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2016 Highlights and Trends: A Wrap Up

Nicole BlackAs another year draws to a close, it’s time to take a look backward. In 2016, I wrote about a lot of different legal technology issues, but which ones stood out? What legal technology trends shaped 2016 and will continue to shape the legal profession well into 2017 and beyond?

I started the year off in January discussing one of the most talked about topics of 2016 and then returned to that topic again in June: the effect of AI on the legal profession. Despite the dire predictions of some that robots would soon replace many of the functions that lawyers perform, I concluded that that simply wouldn’t be the case.

Certainly AI will replace some of the more routine, mundane tasks performed by lawyers, but many of the more complex “analytical and creative thought processes…simply cannot be replaced by computers (and while) software can streamline many aspects of practicing law and increase efficiencies…at the end of the day, computers cannot practice law.”

In February and March, my focus was on two of my favorite legal technology conferences: Legaltech New York and ABA Techshow. At both Legaltech and Techshow, cloud computing reigned supreme, with a vast assortment of legal software companies offering a wide range of cloud-based versions of their software in 2016. And at both conferences, there was an ever-evolving list of new and failed legal technology startups. This revolving door concept dominated “many of the conversations…(which) were focused on this new reality for legal technology startups: it’s a finicky market and a crowded space. Survival of the fittest is at play and only a few will make it.” There’s a lot of potential in the legal technology space, but a lot of volatility and competition as well.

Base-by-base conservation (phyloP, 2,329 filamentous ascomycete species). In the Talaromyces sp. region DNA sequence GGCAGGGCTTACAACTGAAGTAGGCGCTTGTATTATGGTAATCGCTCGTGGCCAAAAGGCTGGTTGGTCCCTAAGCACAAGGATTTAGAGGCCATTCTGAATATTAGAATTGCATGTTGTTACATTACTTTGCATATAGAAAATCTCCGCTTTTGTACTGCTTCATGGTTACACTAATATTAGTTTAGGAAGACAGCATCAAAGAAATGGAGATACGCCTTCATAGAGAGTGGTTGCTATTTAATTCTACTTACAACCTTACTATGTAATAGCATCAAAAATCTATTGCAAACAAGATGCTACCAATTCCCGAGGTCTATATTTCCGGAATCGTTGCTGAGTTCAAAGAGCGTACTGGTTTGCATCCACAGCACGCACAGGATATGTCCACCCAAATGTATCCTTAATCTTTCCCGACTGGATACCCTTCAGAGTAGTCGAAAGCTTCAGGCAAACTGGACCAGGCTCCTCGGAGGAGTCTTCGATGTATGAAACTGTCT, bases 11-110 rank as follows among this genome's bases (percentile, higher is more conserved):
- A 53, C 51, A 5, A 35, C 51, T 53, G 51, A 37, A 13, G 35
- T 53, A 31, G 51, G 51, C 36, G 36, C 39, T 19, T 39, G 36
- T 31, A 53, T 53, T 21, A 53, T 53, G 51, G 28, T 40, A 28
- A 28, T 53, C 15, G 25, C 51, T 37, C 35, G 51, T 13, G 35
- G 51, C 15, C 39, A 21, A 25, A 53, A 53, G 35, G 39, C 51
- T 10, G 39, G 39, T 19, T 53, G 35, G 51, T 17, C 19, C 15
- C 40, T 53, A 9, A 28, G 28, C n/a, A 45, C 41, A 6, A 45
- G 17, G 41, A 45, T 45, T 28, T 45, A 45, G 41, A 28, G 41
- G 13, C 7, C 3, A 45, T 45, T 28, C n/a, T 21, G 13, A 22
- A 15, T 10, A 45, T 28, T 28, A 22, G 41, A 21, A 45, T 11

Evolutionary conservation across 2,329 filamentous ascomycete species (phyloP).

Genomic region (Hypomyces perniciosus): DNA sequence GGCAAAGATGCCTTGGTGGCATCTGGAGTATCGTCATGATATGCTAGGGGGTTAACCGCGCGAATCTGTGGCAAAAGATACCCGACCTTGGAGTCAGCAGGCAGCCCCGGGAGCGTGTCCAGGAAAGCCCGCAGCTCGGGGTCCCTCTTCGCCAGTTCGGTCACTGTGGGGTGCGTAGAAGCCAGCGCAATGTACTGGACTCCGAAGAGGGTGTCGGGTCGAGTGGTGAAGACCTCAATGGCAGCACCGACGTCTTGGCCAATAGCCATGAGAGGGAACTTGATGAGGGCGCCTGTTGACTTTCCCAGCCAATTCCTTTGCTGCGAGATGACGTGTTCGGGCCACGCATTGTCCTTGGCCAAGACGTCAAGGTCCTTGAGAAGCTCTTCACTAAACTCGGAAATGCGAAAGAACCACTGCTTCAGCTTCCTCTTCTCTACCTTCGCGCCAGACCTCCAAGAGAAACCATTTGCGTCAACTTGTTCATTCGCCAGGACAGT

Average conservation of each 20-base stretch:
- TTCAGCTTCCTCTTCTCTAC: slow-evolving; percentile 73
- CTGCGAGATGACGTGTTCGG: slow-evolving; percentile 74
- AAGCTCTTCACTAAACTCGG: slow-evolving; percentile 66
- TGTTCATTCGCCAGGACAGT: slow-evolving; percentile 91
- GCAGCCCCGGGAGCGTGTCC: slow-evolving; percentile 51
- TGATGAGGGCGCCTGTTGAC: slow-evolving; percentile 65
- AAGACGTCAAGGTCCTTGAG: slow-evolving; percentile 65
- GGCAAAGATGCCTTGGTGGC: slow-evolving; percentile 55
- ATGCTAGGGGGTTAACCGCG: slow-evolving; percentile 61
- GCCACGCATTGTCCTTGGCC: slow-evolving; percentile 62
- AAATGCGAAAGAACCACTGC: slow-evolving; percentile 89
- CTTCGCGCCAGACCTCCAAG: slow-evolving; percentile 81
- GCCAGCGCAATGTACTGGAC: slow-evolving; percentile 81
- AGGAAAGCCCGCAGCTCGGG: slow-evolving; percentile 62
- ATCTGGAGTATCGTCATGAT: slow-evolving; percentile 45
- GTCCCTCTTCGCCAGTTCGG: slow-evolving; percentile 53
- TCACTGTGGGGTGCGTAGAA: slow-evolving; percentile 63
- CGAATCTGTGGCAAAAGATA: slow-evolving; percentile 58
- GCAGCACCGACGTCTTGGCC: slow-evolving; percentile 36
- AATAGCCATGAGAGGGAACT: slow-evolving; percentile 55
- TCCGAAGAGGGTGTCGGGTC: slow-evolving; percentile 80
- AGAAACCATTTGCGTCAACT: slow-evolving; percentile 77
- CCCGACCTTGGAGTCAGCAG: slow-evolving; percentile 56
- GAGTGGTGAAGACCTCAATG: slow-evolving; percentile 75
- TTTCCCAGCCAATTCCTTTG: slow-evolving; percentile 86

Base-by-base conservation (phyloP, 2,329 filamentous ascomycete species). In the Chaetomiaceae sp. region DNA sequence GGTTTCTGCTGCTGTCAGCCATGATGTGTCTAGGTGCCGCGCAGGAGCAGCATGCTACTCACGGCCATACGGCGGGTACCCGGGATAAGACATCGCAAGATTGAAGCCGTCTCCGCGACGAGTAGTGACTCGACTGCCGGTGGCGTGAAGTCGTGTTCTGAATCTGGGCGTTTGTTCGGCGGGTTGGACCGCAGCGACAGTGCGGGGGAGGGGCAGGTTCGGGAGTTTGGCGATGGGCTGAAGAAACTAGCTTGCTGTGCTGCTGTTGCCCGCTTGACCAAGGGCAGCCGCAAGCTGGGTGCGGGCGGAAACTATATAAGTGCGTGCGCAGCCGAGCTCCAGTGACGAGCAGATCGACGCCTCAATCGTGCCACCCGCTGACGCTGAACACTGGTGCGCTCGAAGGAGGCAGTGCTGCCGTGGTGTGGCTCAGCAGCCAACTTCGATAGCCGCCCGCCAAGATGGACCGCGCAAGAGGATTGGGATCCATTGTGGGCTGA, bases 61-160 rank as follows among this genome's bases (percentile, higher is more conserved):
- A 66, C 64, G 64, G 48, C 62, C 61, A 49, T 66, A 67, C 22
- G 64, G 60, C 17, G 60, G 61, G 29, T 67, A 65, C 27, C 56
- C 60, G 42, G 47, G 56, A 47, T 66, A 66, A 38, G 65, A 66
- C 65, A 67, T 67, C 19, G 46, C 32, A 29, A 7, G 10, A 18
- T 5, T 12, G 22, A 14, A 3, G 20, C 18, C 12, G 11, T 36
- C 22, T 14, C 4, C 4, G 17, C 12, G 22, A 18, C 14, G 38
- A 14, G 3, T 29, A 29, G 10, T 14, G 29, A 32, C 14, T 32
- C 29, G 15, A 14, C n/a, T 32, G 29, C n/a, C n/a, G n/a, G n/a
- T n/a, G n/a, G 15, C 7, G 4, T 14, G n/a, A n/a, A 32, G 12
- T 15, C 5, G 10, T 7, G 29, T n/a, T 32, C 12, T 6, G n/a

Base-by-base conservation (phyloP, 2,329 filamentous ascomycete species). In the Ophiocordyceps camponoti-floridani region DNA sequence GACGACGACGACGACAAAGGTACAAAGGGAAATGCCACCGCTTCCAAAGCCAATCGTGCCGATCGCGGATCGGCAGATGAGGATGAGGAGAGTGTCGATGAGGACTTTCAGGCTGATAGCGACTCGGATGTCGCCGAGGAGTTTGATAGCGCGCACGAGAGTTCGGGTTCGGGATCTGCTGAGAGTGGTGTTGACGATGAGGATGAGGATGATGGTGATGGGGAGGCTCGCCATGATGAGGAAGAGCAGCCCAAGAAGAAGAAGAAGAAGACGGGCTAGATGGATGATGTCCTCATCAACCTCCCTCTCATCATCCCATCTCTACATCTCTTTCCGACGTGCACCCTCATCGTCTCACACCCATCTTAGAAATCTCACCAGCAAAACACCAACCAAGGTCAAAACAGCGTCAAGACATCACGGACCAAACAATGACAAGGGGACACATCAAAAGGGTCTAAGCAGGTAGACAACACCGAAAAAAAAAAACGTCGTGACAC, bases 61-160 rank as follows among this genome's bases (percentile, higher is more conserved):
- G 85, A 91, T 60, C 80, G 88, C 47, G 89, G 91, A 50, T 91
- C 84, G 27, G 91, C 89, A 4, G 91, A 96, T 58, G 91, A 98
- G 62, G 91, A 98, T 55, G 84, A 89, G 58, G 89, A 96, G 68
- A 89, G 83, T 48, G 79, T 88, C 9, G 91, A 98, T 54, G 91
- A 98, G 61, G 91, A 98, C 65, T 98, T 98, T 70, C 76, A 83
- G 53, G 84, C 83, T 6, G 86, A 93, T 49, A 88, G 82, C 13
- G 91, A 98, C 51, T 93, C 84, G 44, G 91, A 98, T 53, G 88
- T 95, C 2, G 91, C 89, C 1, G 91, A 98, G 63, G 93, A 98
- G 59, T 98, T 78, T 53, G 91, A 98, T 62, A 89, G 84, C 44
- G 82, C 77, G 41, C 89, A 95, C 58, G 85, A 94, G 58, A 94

In my April and May columns, law firm stagnancy and lack of innovation reigned supreme. The “2016 Report on the State of the Legal Market” offered disheartening conclusions about the overall unwillingness of most law firms to adapt to rapid change. The study authors concluded with the following depressing analogy: “While a few firms have been proactive in pursuing these opportunities, the vast majority (have) not. Like Kodak, they have been locked in a kind of denial driven inertia, a belief that somehow the model that brought them past success will see them through now as well.” In May, I discussed the unfortunate result of the failure to adapt: lawyers being duped by email scams. I concluded with my recommendation that “whether (lawyers) plan to use online communication portals, encrypted email, or snail mail, (they must) make sure to research (their) options and choose—and communicate—carefully.”

Legal IT Today #15

Mobile and cloud-based collaboration platforms were the focus in my columns from August, September, and October. Based on the results of the 2015 ABA Legal Technology Survey Report and my observations while attending the 2016 ILTA conference in D.C., it was clear that lawyers from law firms of all sizes were increasingly embracing mobile and cloud tools. The reason? Because they provide lawyers with 24/7 convenient, affordable access to client files and an ability to communicate and collaborate in a secure online environment. 

And finally, in November, I discussed how recent technological advancements provide lawyers with a flexibility and convenience never before seen, resulting in better and more responsive client service: “Technology is changing the legal landscape and providing lawyers with more options and better tools than ever before. Improvements and advances in software are making it possible for lawyers to be more mobile, collaborative, and responsive, while focusing on the work they truly enjoy. Clearly, lawyers have a lot to be grateful about as the end of 2016 approaches.”

With that, I bid you farewell for now, my faithful readers. Enjoy the holidays and see you in 2017!

Nicole Black is the Legal technology Evangelist at MyCase, a cloud-based law practice management platform. She is an attorney in Rochester, New York, and is a GigaOM Pro analyst. She is the author of the ABA book Cloud Computing for Lawyers, co-authors the ABA book Social Media for Lawyers: the Next Frontier, and co-authors Criminal Law in New York, a West-Thomson treatise. She speaks regularly at conferences regarding the intersection of law and technology and can be reached at This email address is being protected from spambots. You need JavaScript enabled to view it. .
 

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